In this month’s excerpt from Education Week’s field trip series, three experts discuss the importance of timing and relevance when it comes to providing explanations for what students are experiencing on a field trip.
Response From Daniel L. Schwartz, Jessica M. Tsang & Kristen P. Blair
Daniel L. Schwartz, PhD, is the Dean of the Stanford University Graduate School of Education and holds the Nomellini-Olivier Chair in Educational Technology. He is an award-winning learning scientist, who also spent eight years teaching secondary school in Los Angeles and Kaltag, Alaska. Jessica M. Tsang, PhD, is a researcher and instructor at Stanford University’s Graduate School of Education who studies how to design instruction that naturally recruits students’ native capacities for learning and understanding. Kristen P. Blair, PhD, is a Senior Research Scholar and Instructor at Stanford University’s Graduate School of Education.
Schwartz, Tsang, and Blair are co-authors of The ABCs of How We Learn: 26 Scientifically-Proven Approaches, How They Work, and When to Use Them:
Great field trips expand the mind. We still remember a first-grade trip to an industrial bakery, then a bottling plant and our awe at the scale of these enterprises remains. It seems unnecessary to maximize further learning from field trips like these. Let them be what they are–compelling experiences that contribute to life’s enjoyments and accumulated memories.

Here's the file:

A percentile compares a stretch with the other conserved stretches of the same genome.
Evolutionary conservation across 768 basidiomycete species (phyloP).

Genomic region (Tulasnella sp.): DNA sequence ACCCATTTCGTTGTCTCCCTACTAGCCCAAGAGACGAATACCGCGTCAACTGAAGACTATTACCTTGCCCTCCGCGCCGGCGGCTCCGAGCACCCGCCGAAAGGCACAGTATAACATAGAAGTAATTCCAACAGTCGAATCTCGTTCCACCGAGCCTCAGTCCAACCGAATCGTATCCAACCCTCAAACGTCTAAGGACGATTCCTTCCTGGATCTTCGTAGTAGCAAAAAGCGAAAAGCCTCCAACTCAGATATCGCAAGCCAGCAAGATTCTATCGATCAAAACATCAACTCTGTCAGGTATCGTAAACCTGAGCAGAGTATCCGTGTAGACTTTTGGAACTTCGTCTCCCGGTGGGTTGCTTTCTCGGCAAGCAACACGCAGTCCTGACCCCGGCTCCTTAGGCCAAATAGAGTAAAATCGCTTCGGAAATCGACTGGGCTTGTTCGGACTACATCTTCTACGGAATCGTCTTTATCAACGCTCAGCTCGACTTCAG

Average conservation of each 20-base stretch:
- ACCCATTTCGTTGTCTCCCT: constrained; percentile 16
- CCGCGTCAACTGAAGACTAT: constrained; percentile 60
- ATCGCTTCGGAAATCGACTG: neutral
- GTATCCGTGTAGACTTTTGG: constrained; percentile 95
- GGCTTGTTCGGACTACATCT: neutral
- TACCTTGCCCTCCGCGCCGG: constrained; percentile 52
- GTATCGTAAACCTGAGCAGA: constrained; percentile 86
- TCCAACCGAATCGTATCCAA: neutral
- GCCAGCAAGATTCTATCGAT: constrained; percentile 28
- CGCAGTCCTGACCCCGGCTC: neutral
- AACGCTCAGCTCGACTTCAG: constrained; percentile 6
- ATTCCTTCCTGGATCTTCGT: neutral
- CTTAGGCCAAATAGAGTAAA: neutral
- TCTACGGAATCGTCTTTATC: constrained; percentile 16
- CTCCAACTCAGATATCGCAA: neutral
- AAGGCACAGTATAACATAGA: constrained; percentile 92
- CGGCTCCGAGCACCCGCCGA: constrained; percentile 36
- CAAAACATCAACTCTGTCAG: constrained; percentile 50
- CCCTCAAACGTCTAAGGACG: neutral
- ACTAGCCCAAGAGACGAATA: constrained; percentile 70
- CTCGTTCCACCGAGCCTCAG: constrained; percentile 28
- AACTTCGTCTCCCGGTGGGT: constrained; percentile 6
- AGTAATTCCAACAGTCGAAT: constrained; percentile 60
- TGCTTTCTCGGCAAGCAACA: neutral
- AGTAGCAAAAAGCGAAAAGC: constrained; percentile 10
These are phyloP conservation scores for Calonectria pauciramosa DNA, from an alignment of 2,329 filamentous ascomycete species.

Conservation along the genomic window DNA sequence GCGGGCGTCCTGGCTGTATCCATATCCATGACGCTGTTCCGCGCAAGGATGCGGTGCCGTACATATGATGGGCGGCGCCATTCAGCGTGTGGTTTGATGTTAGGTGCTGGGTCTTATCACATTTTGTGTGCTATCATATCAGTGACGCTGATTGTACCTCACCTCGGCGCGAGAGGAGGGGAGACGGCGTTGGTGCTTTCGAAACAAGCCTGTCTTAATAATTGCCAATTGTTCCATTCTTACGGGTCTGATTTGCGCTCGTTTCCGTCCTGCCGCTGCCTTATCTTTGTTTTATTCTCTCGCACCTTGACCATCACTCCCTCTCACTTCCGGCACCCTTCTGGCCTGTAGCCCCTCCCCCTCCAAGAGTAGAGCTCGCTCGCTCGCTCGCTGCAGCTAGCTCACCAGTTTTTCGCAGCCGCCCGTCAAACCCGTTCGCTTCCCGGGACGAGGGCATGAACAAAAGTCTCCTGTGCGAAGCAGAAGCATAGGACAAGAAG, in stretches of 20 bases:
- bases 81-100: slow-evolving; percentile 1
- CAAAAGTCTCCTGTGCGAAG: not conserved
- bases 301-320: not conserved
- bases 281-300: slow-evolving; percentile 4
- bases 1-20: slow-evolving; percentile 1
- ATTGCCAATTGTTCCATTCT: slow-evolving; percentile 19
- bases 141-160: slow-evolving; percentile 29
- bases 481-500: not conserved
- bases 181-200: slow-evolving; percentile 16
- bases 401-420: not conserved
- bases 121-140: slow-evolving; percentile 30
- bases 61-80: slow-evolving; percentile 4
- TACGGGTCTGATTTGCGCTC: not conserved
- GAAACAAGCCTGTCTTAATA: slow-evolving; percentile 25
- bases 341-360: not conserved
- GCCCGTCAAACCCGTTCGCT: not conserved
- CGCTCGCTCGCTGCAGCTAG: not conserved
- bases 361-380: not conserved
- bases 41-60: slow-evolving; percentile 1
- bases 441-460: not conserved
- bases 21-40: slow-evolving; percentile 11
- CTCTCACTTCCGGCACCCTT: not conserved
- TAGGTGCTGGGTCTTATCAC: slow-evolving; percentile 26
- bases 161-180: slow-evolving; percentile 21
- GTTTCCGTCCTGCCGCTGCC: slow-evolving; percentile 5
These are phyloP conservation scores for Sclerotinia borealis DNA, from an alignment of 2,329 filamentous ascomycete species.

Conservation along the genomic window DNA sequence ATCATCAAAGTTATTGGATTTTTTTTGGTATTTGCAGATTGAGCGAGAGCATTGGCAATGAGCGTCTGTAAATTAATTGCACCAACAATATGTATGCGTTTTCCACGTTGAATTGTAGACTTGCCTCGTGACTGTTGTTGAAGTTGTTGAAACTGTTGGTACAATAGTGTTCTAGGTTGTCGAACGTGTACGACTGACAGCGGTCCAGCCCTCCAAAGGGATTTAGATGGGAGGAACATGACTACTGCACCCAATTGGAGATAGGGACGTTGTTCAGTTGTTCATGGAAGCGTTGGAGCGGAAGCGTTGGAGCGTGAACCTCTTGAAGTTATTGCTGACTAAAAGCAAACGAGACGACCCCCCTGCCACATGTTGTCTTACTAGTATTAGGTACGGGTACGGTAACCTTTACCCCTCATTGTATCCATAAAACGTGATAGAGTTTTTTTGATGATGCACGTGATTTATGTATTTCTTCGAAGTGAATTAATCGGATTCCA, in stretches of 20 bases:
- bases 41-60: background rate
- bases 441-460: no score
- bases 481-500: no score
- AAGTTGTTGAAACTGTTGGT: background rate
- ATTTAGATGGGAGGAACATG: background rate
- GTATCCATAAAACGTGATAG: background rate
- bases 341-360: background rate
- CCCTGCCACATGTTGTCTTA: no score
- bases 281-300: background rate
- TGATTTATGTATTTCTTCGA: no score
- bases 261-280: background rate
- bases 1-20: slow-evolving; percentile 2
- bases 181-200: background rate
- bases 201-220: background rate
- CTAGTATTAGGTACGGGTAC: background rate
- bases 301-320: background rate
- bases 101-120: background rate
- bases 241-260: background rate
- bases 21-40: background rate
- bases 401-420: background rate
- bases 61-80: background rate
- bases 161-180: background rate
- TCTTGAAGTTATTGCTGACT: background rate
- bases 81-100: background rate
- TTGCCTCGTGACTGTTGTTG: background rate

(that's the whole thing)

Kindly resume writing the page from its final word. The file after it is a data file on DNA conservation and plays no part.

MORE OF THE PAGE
On the other hand, field trips are expensive undertakings, and it makes sense to use the investment to promote academic learning. The trick is to let the field trip trade on what it does best–provide compelling experiences. Let school do what it does best–provide explanations. Trying to introduce explanations in the middle of a field trip is perilous business, because it can ruin the experience. Of course, if students ask questions, answer them. But don’t give answers to questions they haven’t asked. Save that for later.
A good goal is to use a field trip to prepare students for future learning when back at school. The explanation of how cosmic rays can pass through solid matter is pretty abstract, but not if you have been to the exhibit at the New York Hall of Science that cleverly demonstrates cosmic rays passing through your own hands.
In practice, there are two key things to remember. First, the explanation needs to match the experience. Imagine students hear an orchestra perform Beethoven’s Fifth. A subsequent lesson on Beethoven’s life would be a mismatch, because that is not what students’ experienced. A better match would be an explanation of how the music moved the students’ feelings during the concert.
Second, students need to have the relevant experience during the field trip. In the San Francisco Exploratorium, there are hundreds of exhibits and kids run from one to another. In one exhibit, there is a huge telescope mirror resting on a stand. People’s reflection in the mirror is crisper than looking at the person directly. You have to see it to believe it. The same is true for students. If they don’t have the experience, then the explanation of how it works won’t be very interesting. One simple solution is to start or end a field trip with a shared experience (a visit to the telescope mirror). That way, you know you can count on the experience later in class.
From Education Week, “Great Field Trips Expand the Mind,” by Larry Ferlazzo on December 14, 2016.